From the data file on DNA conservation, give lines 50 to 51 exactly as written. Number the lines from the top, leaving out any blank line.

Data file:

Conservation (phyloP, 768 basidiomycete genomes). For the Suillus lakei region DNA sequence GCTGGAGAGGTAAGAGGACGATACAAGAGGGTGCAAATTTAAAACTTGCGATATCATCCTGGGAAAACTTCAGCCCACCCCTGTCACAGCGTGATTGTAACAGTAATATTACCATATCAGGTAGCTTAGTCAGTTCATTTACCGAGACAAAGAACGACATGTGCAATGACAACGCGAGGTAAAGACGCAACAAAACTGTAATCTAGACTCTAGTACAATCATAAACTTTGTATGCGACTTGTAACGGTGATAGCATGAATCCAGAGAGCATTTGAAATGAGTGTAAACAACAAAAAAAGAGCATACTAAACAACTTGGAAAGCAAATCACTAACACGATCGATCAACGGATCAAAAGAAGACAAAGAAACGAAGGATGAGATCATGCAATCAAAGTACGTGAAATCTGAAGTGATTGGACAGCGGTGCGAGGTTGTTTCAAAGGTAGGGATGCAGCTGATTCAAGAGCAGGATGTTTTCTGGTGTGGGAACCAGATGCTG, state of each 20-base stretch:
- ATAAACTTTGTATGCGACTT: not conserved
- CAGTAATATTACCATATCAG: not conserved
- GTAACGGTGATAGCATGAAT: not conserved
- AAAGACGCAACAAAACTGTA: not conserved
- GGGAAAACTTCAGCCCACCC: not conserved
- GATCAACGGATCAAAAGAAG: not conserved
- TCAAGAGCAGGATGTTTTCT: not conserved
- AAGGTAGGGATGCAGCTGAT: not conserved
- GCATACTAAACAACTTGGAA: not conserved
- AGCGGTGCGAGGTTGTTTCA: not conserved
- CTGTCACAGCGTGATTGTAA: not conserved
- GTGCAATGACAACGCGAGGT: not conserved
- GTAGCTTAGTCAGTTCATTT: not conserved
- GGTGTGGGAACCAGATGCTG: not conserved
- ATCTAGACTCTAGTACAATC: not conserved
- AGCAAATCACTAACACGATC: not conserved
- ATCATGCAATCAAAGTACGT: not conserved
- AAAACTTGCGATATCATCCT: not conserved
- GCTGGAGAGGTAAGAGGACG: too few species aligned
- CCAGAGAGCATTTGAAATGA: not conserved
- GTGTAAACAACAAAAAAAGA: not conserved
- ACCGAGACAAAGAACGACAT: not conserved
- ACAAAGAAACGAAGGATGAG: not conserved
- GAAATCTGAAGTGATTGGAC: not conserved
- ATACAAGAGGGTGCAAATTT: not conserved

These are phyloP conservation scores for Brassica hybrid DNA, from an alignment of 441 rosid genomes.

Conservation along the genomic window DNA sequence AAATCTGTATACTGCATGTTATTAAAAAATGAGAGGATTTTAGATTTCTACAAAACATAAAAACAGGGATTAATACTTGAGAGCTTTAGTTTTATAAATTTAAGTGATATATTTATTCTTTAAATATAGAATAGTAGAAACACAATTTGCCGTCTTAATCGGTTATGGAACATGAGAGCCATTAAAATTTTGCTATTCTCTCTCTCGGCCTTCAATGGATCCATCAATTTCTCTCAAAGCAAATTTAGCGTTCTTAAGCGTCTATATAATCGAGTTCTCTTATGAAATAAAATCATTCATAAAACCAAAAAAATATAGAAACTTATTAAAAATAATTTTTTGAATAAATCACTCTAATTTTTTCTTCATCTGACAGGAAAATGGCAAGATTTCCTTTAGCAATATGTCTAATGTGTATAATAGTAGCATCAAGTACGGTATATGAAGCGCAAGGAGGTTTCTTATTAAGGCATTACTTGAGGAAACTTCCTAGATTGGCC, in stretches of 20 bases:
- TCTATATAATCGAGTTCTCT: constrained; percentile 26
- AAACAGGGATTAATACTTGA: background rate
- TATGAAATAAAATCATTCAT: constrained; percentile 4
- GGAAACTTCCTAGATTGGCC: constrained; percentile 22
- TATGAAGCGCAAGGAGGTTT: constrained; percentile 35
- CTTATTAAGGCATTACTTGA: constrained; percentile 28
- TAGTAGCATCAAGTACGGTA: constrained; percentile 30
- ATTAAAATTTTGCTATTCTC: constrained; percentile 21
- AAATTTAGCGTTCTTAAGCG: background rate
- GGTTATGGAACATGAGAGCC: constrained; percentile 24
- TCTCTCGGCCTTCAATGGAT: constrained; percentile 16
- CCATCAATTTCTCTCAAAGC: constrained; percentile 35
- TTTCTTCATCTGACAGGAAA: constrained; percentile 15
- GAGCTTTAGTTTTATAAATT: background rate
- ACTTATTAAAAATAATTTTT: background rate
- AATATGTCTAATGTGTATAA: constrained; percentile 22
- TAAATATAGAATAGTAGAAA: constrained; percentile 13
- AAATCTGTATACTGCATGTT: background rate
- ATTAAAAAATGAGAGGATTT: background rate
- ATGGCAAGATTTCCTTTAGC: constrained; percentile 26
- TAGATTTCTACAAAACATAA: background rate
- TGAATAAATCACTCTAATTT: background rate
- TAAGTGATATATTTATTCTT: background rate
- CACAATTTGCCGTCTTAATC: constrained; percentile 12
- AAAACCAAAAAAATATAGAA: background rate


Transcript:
- TGAATAAATCACTCTAATTT: background rate
- TAAGTGATATATTTATTCTT: background rate